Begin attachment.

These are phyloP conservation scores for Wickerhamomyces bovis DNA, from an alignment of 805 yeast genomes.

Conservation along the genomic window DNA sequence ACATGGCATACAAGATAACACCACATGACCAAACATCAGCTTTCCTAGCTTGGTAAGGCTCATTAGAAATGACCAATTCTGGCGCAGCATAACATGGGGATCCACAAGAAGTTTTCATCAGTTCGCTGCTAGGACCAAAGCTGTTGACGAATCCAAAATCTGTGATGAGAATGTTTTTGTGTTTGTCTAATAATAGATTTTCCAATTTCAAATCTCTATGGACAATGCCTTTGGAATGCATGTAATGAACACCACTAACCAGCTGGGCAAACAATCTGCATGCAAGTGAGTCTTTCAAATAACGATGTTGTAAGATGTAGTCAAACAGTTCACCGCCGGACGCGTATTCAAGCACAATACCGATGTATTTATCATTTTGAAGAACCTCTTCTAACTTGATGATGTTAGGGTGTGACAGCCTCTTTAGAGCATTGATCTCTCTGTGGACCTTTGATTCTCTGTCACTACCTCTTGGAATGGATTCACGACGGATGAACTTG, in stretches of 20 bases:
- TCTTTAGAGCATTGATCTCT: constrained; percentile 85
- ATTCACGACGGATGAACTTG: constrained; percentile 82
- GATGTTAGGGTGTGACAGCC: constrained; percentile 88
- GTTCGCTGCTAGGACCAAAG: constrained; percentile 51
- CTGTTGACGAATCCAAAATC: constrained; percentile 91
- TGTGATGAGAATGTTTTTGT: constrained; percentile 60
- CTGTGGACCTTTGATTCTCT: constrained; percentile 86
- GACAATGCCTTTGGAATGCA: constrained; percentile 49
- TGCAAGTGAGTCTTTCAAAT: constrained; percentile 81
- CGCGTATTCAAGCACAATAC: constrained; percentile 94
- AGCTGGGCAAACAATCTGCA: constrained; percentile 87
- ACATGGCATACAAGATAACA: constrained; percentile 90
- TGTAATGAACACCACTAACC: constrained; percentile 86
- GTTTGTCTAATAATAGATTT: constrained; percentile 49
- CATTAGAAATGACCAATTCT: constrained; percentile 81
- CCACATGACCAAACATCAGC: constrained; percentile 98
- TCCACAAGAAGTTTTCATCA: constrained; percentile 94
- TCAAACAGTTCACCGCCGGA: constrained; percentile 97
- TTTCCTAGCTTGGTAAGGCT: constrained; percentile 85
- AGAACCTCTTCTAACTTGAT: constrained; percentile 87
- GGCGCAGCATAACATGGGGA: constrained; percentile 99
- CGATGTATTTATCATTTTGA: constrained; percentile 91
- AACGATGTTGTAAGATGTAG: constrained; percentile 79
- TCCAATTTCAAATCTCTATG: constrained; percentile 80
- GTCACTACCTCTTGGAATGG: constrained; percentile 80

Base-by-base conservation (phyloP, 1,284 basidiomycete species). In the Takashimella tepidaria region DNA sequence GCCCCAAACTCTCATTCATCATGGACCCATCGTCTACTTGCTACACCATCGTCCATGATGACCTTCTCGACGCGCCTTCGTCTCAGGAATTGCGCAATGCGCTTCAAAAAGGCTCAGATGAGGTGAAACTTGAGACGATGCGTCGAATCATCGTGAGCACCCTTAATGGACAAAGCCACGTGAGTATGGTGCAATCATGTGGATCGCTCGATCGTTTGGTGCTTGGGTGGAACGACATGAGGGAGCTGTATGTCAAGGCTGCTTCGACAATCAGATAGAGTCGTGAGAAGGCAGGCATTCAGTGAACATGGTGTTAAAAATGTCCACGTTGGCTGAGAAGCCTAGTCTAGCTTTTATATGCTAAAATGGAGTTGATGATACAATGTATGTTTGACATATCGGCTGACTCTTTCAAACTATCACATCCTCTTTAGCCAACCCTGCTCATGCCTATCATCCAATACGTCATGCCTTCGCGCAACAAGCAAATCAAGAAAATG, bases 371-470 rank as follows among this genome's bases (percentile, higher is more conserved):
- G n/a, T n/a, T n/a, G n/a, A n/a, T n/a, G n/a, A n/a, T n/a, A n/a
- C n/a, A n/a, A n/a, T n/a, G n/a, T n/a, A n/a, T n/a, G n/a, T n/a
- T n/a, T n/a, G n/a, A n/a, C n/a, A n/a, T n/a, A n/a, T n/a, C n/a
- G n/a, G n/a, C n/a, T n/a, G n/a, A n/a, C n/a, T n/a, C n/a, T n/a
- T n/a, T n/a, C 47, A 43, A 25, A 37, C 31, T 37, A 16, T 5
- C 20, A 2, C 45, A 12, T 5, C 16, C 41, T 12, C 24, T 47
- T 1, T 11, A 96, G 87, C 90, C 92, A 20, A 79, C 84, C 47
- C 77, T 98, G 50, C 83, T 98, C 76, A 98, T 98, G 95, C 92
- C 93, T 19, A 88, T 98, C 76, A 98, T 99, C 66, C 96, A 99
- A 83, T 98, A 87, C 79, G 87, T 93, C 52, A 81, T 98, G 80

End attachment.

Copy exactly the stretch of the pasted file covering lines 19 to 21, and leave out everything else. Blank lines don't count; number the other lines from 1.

- TCCACAAGAAGTTTTCATCA: constrained; percentile 94
- TCAAACAGTTCACCGCCGGA: constrained; percentile 97
- TTTCCTAGCTTGGTAAGGCT: constrained; percentile 85